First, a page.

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A self-proclaimed “progressive, public liberal arts and sciences college located in Olympia, Wash., in the beautiful Pacific Northwest” is not where I expected to find a wonderful story about educating undergraduate veterans, even as liberal and progressive as I am.
Let’s start with the first astonishing fact about veterans at Evergreen State College. At Evergreen, 198 students, 5.2 percent of the total 3,787 undergraduates, are veterans. By comparison for this 2016-17 academic year, Yale has 11 undergraduate veterans, Harvard and Williams three, and Princeton one.
By comparison, again, the total undergraduate veteran enrollment in my 2016 annual Inside Higher Ed survey of 36, again self-proclaimed, “most highly selective colleges,” was 643 students, 0.4 percent of the 160,000 undergraduates at these colleges. Only Columbia, with 375 undergraduate veterans, beats Evergreen.
For another impressive Evergreen veterans fact, today, Friday, staff, students and professors will gather to “reap,” as Evergreen says, the 8,000 four-by-six-inch American flags on eight-inch staffs that were planted Wednesday for Memorial Day. In an annual Evergreen tradition, all day Wednesday, community members, students, faculty and staff members from housekeeping to public affairs planted flags on a knoll on the campus, one each for man and woman in the U.S. Armed Forces who has died in the wars in Iraq and Afghanistan.
On planting day each year, the Evergreen veterans’ director, Thomas R. Kelley, a retired US Navy lieutenant commander, first awaits the day’s weather report. “Refreshments have to be ordered for those doing this, either in the rain or in the sun, which determines hot or cold drinks. We always have coffee,” said Kelley, who explained in telephone and email conversations that he is a “mustang officer” -- an officer who began as an enlisted man.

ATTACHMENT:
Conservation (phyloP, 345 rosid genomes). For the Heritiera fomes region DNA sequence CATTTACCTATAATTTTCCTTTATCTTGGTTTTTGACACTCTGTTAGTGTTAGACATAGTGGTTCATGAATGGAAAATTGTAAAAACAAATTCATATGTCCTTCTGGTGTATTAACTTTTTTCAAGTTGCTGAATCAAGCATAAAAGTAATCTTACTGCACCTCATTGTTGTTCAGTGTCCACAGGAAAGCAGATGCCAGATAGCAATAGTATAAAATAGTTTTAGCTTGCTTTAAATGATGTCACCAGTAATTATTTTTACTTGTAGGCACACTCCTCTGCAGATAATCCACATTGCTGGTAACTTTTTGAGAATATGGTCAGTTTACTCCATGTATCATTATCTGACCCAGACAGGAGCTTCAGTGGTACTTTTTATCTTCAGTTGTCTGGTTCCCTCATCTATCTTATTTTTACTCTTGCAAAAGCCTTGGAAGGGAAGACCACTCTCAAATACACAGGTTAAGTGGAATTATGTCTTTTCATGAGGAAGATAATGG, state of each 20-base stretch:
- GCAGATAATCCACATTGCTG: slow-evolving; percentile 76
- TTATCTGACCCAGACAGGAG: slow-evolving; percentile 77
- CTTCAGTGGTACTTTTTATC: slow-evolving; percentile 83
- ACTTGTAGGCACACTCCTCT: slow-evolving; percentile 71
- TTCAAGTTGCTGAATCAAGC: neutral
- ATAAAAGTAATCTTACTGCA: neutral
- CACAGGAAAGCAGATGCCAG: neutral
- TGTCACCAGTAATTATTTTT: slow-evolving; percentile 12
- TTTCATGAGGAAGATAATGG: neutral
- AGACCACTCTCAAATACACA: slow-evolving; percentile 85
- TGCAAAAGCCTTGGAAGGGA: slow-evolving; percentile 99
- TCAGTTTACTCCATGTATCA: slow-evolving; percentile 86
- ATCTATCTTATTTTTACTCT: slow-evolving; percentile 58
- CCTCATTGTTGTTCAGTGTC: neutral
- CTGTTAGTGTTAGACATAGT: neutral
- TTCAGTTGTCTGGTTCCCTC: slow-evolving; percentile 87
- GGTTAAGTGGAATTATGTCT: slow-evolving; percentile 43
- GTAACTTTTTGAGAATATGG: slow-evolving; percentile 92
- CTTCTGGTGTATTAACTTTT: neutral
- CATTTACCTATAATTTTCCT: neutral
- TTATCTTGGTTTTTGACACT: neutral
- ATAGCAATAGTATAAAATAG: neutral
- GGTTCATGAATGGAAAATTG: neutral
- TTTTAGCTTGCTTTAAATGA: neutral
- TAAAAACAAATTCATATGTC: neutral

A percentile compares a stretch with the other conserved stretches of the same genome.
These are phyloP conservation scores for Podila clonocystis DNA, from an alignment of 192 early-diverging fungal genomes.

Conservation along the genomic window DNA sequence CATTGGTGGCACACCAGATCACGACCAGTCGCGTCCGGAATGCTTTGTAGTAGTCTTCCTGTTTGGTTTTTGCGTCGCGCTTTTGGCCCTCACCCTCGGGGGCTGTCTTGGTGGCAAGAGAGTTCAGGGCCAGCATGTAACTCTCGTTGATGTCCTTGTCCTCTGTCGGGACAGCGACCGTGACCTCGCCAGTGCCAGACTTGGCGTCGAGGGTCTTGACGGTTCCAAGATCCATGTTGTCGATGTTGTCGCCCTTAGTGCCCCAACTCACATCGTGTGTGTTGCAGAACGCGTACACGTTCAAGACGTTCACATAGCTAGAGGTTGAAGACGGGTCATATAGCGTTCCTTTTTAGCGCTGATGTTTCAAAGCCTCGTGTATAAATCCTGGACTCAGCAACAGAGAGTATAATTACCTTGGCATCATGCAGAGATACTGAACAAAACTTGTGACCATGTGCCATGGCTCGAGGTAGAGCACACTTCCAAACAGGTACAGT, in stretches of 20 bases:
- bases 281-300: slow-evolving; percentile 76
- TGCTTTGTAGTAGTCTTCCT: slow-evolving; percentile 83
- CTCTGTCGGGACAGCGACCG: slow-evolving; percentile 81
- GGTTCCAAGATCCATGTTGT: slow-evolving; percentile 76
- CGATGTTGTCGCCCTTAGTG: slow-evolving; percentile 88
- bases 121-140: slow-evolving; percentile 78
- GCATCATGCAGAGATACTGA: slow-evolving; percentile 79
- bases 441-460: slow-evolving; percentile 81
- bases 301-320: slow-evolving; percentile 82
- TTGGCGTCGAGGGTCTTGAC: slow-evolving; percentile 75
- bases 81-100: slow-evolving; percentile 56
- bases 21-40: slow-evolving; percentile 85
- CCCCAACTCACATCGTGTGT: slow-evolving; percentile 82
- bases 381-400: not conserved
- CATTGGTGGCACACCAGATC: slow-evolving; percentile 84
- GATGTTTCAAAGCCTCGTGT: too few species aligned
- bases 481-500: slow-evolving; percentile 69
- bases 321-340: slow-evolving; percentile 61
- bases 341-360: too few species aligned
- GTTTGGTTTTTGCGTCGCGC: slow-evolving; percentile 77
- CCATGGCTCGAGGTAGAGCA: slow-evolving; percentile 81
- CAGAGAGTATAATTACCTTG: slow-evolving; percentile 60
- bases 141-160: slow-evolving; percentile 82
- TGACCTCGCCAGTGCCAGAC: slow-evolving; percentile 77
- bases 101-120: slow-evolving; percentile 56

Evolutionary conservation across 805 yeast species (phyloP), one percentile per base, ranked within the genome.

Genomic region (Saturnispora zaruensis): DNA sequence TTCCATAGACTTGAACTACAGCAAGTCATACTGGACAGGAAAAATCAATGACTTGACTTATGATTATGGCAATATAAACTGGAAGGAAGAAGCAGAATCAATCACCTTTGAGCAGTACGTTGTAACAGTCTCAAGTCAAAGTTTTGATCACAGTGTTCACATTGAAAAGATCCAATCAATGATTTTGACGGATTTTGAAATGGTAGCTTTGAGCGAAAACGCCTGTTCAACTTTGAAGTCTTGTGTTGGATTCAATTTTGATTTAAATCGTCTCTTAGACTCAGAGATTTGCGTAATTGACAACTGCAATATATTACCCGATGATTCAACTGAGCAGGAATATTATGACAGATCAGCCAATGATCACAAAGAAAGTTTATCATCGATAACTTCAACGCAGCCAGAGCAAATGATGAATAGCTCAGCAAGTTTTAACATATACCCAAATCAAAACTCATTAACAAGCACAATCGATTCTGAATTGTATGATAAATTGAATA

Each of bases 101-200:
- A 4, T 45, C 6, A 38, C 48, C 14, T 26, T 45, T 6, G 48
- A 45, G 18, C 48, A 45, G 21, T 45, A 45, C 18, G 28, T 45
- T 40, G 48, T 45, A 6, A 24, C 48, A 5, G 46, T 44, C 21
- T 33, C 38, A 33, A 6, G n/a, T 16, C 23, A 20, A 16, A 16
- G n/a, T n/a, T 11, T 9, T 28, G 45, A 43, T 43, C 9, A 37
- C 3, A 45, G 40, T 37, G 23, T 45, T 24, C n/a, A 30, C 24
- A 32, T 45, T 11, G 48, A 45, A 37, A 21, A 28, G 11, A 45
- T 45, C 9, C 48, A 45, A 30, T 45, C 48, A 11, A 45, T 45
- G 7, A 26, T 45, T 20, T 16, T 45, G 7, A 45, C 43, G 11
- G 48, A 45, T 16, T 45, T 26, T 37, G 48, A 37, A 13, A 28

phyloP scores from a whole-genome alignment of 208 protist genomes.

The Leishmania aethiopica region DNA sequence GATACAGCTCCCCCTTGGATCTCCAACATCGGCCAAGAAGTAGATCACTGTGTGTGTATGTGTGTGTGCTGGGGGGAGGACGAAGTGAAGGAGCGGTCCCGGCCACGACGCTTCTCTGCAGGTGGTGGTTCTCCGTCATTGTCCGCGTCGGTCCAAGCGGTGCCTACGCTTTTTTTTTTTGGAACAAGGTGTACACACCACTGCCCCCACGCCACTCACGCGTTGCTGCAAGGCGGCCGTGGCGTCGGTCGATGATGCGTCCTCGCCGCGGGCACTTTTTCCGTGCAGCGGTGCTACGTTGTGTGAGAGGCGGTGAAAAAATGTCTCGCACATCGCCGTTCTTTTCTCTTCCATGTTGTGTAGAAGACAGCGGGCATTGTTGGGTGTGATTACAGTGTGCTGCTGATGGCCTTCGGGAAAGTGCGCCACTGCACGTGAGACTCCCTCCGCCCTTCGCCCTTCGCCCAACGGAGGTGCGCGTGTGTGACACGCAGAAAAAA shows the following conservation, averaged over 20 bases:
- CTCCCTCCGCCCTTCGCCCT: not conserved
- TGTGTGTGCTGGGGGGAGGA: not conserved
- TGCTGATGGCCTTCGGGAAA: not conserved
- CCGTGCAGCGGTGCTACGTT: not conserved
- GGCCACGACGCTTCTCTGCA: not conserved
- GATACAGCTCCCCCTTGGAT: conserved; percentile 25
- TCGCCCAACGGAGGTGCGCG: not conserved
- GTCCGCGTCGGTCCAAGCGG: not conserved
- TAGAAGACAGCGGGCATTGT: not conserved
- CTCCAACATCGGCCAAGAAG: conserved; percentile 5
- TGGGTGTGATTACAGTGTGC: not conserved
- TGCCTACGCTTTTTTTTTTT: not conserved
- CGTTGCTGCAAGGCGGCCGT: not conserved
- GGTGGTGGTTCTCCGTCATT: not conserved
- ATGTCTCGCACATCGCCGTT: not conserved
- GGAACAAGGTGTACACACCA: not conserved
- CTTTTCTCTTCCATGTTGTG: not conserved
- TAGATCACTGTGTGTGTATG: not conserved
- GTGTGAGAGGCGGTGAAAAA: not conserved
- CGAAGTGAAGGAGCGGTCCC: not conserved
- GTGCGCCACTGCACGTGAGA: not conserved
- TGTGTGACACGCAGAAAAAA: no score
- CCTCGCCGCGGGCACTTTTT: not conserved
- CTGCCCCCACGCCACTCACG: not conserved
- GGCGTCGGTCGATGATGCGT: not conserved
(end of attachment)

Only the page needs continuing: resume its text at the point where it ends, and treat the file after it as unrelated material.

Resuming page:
Evergreen President George Bridges a few months ago stopped by to talk with the editors at Inside Higher Ed, and he discussed Evergreen and veterans. The editors asked me to check this out (alas, only by keyboard and telephone). Yet another fact is Evergreen’s institutional modesty about what by any measure is one of the highest commitments to undergraduate veterans in the nation.
Bridges and other senior administrators let those on the front lines at Evergreen do the talking. In my reporting, Evergreen insisted on treating its commitment to veterans, also in the master’s degree programs, as the obvious thing for any college to do. No one was grandstanding. I found the most eloquent statement I have seen on veterans and college in the six-point type of the syllabus of Evergreen’s seminar for veterans returning to college, Veterans’ Next Mission: Crossing the Bridge Between Military and Academic Life. From the syllabus:
“This four-credit course is designed as a meaningful learning experience for active-duty military, veterans and dependents. The core of this course is based on the belief that the most important thing a veteran brings to the higher education community is not only the authenticity of his or her own experience in the business of national defense, but also the experience gained through interactions with diverse populations within their branches of the military and globally.”
Impressive. What would respectable veteran enrollments do to enlighten the hostile campus protests to unfamiliar ideas?
I shiver still at the memory of the Ivy League president several years ago explaining the absence of undergraduate veterans who said, “Veterans can’t do the work.” Again, from the Evergreen veterans’ seminar syllabus: “Your paper should be no more than 35 double-spaced typewritten pages, including title page and abstract.”
An additional focus of the course is “developing the skills, knowledge and abilities that make students successful in higher education.” And supporting the “progressive” elements of Evergreen’s genetic coding -- and how I’d love to sit in -- the primary reading for the course is Catch-22 by Joseph Heller. (I hope the class lingers for a few moments on the photo in the 50th-anniversary edition of the map of Catch-22 Heller drew to write the book.)